Sunderland school leaders accept letter accusing Bangladeshi families of covid breaches was 'hurtful and wrong' as head teacher returns to school
Richard Avenue Primary’s head teacher Karen Todd caused upset in the community after issuing a letter late last year in which she said she felt a “small element” of Bangladeshi families had made her feel let down because she believed they were mixing together and putting her staff, pupils and their relations at risk of the virus.
In the letter she claimed the community were holding gatherings included social occasions, weddings and mehndi nights, which is when Asian brides meet friends before their ceremony.
She later apologised and was then absent from school and this week a letter sent informing families she would be returning to school after some time working from home.
Parents contacted the Echo expressing concern, and said they believed the issued had been “glazed over”, while Sunderland International Bangladesh International Centre has said it is disappointed over a lack of consultation and says its emails to the school have not been responded to.
In a new letter sent to families on May 7, the school’s chairman of governors Craig Hilton said that ‘Mrs Todd is truly sorry’ for referring to the Bangladeshi community in her letter.
The latest letter says: “I, the other school governors, and Mrs Todd agree wholeheartedly that the letter sent to parents last year was hurtful and wrong.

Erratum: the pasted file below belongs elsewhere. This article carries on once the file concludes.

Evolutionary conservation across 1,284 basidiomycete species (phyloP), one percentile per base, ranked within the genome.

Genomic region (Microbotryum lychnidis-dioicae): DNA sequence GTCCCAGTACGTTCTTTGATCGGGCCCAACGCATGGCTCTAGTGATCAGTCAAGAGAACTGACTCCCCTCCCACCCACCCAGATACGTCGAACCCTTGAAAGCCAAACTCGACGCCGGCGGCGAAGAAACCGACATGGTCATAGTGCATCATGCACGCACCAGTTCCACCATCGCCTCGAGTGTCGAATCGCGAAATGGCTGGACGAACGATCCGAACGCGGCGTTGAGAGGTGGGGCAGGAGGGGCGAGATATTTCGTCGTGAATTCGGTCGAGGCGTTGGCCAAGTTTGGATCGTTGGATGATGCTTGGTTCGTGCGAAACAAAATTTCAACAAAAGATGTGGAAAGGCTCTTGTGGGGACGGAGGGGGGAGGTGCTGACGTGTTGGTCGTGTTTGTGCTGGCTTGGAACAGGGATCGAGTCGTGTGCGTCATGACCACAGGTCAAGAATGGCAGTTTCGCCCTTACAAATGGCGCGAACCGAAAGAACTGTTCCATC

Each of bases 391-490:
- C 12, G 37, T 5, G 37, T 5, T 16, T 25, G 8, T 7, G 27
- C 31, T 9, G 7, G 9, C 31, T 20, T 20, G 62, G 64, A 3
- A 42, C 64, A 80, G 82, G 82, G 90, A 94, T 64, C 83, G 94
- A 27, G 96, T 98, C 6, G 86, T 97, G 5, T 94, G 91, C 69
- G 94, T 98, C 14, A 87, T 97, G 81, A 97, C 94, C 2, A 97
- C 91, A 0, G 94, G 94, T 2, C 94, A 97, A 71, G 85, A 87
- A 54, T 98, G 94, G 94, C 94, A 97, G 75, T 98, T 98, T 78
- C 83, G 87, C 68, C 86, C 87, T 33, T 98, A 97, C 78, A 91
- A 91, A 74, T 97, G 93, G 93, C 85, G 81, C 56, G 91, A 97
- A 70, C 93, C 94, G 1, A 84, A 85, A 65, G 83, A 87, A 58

"We understand that it caused a great deal of upset and anger, particularly amongst the Bangladeshi community in our own school and our city.
“As chair of governors, I want to assure our school and wider community that we have taken the time to listen to and learn from those who expressed their concerns with us at the time of the letter being shared.
"We have reflected on what happened and have been working hard to ensure that the same mistakes are not made again.
"We want to put things right and move forward.
“As a school, we pride ourselves on diversity of our multicultural community and it is so important to us that we protect this.
"In the past, it this is something we have been recognised and celebrated for and we don’t want this to change.”
He added it will be reviewing its governance and ensuring its board reflects its community.